by Félix Pérez
Educators who see firsthand the lasting damage to students, families and communities by the dysfunctional immigration system are reacting with guarded optimism to a possible thaw in Congress that has the potential to move the reform process forward.
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The development that has stirred the most discussion was the release last week by the Republican Party leadership of its “immigration principles.” Among the six principles is one pertaining specifically to the nation’s 2 million DREAMers. It states: “It is time to provide an opportunity for legal residence and citizenship for those who were brought to this country as children through no fault of their own, those who know no other place as home.”
Mary Kusler, director of Government Relations for the National Education Association, said the renewed conversation is an encouraging first step, but she said it would be premature to comment on what is a broad document that has yet to be converted into an actual legislative proposal.
NEA members support comprehensive immigration reform that addresses the plight of our students and young people — valedictorians, honors students, idealistic, hard-working youth who are committed to bettering their communities — and that preserves family unity. We will continue to advocate for what is a core American value, and that is that children should not have to choose between their country and their parents, sisters and brothers.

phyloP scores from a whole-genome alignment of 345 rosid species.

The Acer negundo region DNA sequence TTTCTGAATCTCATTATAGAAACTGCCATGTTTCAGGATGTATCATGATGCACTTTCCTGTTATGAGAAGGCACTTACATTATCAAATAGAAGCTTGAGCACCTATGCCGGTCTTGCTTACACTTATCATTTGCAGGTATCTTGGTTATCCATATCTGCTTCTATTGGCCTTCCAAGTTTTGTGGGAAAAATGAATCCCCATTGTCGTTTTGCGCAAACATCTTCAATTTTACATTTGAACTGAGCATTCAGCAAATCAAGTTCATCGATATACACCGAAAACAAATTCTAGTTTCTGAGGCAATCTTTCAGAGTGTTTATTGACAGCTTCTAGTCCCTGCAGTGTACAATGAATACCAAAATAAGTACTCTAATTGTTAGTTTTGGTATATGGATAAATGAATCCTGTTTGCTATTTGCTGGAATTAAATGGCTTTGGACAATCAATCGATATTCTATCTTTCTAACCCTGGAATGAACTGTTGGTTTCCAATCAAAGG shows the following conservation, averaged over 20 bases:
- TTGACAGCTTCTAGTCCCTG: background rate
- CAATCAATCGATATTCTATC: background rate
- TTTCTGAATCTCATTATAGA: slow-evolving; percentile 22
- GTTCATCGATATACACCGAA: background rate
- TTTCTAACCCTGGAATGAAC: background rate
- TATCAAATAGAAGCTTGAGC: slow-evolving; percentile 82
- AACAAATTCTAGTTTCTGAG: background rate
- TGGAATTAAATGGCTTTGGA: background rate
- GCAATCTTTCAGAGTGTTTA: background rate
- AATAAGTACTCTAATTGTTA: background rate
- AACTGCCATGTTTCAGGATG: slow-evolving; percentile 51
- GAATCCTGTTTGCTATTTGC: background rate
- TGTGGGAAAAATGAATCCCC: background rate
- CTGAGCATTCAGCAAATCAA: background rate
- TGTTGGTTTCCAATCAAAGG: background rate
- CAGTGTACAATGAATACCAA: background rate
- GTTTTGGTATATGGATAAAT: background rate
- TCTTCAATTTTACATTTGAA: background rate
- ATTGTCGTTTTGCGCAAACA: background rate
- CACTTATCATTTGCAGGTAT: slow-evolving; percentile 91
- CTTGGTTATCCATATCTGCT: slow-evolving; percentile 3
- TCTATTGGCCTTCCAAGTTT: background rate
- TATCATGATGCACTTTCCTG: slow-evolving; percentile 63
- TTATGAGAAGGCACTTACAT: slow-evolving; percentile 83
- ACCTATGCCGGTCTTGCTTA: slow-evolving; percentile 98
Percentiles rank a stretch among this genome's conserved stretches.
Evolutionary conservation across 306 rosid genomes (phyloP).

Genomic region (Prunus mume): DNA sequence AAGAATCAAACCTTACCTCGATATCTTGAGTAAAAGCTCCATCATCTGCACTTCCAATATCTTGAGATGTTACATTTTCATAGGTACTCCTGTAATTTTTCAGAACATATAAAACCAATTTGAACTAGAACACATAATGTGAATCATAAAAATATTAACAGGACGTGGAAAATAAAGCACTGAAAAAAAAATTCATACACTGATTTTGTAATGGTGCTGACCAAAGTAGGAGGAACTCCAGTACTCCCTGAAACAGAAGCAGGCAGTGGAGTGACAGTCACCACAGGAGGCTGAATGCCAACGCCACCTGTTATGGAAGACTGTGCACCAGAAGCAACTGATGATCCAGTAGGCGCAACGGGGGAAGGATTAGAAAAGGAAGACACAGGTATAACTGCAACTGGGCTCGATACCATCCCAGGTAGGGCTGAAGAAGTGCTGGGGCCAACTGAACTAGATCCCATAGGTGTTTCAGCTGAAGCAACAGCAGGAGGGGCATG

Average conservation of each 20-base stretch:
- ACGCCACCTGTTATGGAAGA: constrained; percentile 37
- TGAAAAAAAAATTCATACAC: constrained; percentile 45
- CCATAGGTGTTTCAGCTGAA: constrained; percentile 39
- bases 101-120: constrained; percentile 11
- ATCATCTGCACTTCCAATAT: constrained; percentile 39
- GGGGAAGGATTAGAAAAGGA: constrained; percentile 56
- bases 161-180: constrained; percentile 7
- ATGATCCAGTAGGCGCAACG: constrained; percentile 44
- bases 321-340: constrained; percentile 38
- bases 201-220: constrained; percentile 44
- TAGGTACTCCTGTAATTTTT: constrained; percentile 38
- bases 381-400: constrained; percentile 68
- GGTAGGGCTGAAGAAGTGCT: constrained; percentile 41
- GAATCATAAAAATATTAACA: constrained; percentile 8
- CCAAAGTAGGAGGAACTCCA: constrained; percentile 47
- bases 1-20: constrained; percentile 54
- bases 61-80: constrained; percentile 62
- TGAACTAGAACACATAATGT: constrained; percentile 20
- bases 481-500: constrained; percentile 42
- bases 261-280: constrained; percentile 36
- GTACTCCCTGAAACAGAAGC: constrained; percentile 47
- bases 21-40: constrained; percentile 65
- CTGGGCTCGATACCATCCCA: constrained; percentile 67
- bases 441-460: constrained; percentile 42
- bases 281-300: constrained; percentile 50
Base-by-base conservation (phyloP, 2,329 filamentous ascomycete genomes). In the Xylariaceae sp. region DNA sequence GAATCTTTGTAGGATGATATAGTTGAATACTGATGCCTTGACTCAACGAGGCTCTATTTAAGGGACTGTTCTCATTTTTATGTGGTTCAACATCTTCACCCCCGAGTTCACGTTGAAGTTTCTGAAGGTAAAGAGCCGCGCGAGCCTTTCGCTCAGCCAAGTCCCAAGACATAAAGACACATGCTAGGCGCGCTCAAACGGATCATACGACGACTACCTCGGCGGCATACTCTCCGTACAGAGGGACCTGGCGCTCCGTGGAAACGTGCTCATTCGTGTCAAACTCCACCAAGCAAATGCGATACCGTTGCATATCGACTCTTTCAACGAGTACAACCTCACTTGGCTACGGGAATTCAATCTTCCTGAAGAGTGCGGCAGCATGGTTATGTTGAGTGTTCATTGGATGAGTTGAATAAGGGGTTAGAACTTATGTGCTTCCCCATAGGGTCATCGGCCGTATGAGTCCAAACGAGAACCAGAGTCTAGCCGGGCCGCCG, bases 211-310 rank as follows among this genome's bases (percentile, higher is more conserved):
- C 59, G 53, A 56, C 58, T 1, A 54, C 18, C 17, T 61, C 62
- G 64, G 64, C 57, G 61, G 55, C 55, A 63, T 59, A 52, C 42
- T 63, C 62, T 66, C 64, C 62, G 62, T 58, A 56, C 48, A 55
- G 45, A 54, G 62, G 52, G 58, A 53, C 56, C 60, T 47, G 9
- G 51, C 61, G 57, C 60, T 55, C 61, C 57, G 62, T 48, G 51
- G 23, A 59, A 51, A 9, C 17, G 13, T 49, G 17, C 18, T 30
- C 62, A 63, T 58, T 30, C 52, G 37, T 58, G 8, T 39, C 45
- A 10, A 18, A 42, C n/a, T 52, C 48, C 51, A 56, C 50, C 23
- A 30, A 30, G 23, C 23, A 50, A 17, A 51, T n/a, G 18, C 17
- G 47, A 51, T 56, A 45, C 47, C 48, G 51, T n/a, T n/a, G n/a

President Barack Obama, a vocal proponent of comprehensive immigration reform that includes a path to citizenship, when asked his reaction to the Republican principles, told CNN, “I don’t want to prejudge and presuppose.” He added, “I think the principle that we don’t want two classes of people in America is a principle that a lot of people agree with, not just me and not just Democrats. But I am encouraged by what Speaker (John) Boehner has said.”
Republican leaders have not set a timetable for when they might bring a bill, or bills, to the floor.